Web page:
I suppose it’s time I introduce myself, though I’ve been posting and lurking here for awhile. I’m a 55 year old female, living near Seattle, and while I don’t have the apoe4 gene (I’m apoe3/3) I have a strong family history of dementia. For the past several years my mother’s dementia has been getting progressively worse, my grandmother (on my mother’s side) died from complications from dementia, and my aunt and uncle (all on my mom’s side) are now slipping down the same pathway. A few years ago my mom was diagnosed as having Alzheimer’s though the diagnosis was based only on a verbal cognitive test. My grandmother was never officially diagnosed.
Watching my mom’s cognitive abilities slip away has been the toughest experience of my adult life. Unfortunately, she wants nothing to do with any treatments or supplements beyond what her doctor tells her. Even more unfortunately she lives in a small town, with a doctor whose knowledge of dementia is minimal. This hasn’t stopped me from reading up on the issue and trying, though! But mostly what I’m learning is for my own benefit, hoping to avoid the same path myself.
I've often wondered what factors in my mom’s life may have brought on her dementia. She’s always struggled with her weight, has always had problems with high blood pressure and has always struggled with anxiety. Certainly these are some of the major factors we often hear about as potentially leading to dementia. But my grandmother was quite thin and didn’t have problems with her blood pressure, and my aunt and uncle, also. Not much anxiety there either. It’s all so murky and unclear.
Earlier this year I listened to Peter Attia’s fascinating interview with Francisco Gonzalez-Lima. I’d done plenty of reading on Bredesen’s protocol up to this point, and Gonzalez-Lima’s perspective struck me as a deeper dive into one of the many potential contributors to dementia. I like what Julie said in another thread, that Gonzalez-Lima and Bredesen are just different sides of the same coin. I feel the same. If I’ve learned anything these past few years, it’s that the cause of Alzheimer’s is still not well understood, and that it’s probably less a stand-alone, discrete disease in and of itself, than it is a downstream result from upstream dysfunction (be it too much circulating glucose, vascular dysfunction, lack of exercise or mental stimulation, aluminum from our deodorant and cooking pans, mold exposure, poor sleep… the list goes on).
Recently I made some new discoveries and feel I might have a clue about the dementia in my own family. I had an MRI scan of my brain a few weeks ago. It turns out I have some areas of damage to my brain, possibly from small strokes. I also learned that I inherited the Factor V Leiden gene (hetero) from my mother. This has me wondering if the dementia in my family is more vascular in nature? No one in my family has ever suffered the kind of stroke most of us think about when we hear the word, but there does seem to be something going on with the small blood vessels of the brain and TIA's. It appears to be the accumulation of damage to the brain from these TIA’s (or some sort of small blood vessel dysfunction) that eventually presents as dementia.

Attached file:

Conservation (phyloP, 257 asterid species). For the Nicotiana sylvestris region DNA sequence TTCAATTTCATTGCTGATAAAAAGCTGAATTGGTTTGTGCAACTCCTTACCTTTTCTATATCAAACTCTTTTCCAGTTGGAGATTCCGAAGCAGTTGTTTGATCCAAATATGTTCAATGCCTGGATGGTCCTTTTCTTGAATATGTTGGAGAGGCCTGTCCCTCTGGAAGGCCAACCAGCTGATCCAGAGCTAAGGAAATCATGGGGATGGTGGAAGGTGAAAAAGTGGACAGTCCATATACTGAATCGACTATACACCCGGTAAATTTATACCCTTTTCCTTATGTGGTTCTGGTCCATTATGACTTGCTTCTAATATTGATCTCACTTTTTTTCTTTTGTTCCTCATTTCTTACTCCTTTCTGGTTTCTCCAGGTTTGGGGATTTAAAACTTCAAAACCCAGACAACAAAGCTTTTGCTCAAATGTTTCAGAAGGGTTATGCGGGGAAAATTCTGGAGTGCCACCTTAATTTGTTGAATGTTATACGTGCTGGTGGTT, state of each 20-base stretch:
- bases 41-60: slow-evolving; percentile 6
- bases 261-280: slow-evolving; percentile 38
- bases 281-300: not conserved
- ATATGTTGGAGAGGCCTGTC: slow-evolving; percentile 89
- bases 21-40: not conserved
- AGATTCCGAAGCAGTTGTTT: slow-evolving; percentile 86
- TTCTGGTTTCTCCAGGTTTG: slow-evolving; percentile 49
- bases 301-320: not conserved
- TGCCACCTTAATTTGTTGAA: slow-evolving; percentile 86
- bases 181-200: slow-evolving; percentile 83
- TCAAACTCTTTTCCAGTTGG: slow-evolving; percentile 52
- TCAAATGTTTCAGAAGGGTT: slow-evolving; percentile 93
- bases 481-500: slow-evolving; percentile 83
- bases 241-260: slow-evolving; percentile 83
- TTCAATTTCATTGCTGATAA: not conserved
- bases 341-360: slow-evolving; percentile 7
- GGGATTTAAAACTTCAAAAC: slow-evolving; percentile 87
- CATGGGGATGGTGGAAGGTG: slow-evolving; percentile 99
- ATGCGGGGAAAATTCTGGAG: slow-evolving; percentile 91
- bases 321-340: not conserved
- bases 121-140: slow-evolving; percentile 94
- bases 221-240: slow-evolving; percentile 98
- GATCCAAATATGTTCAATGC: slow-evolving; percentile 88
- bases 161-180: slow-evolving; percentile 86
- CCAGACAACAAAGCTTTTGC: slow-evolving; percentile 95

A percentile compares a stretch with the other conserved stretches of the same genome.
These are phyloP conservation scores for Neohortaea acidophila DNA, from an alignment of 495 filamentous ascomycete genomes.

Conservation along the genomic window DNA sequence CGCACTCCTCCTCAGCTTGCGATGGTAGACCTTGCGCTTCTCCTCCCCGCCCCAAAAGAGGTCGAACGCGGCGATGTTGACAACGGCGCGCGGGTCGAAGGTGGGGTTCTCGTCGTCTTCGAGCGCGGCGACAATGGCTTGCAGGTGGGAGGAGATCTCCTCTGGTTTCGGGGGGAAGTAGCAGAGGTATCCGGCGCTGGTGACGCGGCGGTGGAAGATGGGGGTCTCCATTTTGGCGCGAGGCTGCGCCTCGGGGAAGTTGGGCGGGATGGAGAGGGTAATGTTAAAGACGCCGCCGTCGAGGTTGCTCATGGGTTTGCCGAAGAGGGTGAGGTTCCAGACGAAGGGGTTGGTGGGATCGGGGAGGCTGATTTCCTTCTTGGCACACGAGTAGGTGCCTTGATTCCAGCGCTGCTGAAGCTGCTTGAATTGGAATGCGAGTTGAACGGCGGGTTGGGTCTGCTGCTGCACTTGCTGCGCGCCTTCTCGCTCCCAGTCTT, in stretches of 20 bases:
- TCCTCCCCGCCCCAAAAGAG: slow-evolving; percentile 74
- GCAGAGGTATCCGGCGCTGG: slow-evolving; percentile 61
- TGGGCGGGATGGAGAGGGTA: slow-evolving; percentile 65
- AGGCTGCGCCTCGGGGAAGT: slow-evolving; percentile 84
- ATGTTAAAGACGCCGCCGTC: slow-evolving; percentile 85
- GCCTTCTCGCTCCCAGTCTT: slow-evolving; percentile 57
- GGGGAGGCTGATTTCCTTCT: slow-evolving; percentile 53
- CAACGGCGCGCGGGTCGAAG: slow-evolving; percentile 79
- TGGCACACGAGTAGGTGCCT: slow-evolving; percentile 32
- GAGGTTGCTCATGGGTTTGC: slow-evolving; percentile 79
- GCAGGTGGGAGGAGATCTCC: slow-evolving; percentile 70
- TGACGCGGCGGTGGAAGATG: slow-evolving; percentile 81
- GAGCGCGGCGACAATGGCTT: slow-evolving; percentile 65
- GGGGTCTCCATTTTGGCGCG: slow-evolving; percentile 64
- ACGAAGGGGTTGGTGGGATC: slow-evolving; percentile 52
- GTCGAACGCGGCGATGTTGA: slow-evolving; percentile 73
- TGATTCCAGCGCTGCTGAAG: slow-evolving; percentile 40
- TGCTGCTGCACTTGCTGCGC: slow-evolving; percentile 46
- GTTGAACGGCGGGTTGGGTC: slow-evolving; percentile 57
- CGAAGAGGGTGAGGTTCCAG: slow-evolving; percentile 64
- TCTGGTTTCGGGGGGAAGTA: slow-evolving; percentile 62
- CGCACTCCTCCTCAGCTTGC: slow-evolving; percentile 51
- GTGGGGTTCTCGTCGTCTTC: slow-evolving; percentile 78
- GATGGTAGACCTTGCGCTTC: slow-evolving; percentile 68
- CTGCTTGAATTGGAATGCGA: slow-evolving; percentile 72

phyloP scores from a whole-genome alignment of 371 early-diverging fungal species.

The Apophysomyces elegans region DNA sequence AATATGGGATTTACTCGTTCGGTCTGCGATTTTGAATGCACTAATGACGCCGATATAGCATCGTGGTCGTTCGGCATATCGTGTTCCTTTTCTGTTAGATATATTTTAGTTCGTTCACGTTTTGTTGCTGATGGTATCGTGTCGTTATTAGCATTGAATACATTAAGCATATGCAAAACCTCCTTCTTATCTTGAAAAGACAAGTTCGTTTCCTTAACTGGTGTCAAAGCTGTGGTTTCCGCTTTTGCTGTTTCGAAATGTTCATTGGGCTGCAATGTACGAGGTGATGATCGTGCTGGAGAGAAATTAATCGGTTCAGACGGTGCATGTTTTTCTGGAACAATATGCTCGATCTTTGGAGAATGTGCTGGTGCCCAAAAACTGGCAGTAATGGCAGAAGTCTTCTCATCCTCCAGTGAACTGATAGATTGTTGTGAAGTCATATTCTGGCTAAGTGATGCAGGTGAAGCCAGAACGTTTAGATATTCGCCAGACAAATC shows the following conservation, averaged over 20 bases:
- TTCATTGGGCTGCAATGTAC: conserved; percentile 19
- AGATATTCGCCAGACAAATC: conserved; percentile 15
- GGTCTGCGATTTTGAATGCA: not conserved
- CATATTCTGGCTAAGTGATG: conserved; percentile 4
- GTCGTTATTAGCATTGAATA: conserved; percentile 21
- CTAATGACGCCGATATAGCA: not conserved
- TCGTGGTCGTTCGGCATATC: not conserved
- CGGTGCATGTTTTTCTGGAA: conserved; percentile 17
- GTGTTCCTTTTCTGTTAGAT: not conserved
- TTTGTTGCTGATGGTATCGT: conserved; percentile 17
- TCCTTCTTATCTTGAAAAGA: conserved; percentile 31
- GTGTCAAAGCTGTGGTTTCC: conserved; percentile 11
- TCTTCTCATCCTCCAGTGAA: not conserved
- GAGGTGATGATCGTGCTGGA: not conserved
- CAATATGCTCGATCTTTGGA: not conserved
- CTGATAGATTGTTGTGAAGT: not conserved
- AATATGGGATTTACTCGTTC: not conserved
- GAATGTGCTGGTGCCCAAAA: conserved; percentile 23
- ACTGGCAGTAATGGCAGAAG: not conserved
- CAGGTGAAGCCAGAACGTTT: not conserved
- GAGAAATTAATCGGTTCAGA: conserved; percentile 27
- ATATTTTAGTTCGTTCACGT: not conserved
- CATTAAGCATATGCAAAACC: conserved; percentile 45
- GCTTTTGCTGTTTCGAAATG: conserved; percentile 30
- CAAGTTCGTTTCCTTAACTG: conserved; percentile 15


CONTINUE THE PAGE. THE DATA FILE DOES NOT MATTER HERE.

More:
It has me reflecting on the Gonzalez-Lima interview again. Much of it seems relevant here. But Bredesen’s protocol, addressing various factors that in turn affect the blood and blood vessels, is also key. Again, I think it was Julie who mentioned in another thread that it all comes down to getting nutrients to the brain, whether through improving the blood through reducing glucose and improving other key nutrients, or insuring the health of the blood vessels and their ability to deliver those nutrients. Both are important, two sides of the same coin.
When my doctor told me the results of the MRI and we discussed my family history of dementia and the Factor V Leiden gene, he told me there was really nothing that could be done. His only suggestion was to take a baby aspirin every day. But I know there’s plenty I can be doing. I’m very used to essentially “DIY-ing” my own healthcare thanks to years of frustration with doctors like this who only want to prescribe a pill.
It’s for this reason I’m so thankful for this community and others like it, where intelligent discussions take place about prevention strategies and current research. I also place high value on the excellent podcasts by Peter Attia and Rhonda Patrick (even if I often only understand a fraction of what’s being discussed!). I am so impressed with the many very smart people here on this forum. You’ve set the bar high, and I’m grateful for it and eager to catch up.
When my mom began suspecting she might be headed down the same path as her own mother, she started obsessively playing Sudoku. That was over ten years ago and she still plays to this day. She can’t remember how to start the car (thank god) or use the oven, she can’t remember the last sentence she heard, she can’t tell you the name of the movie she just finished watching, but she can play “ultra difficult” level Sudoku games like nobody’s business! It’s become a very rote task for her. I always cringe a little when I hear someone say that Sudoku will help you stave off dementia. It’s not about the game, it’s about continually challenging the mind to think and figure things out. When the game becomes so easy you can practically play it in your sleep, it’s time to find some new mental challenges! For myself, I get plenty of mental challenge trying to learn how lipids work in the blood, trying to figure out what the endothelium needs to be healthy, or reading up on the latest Alzheimer’s research! Once again I have to give thanks for this wonderful forum. You’re doing your part to keep this little brain of mine very active!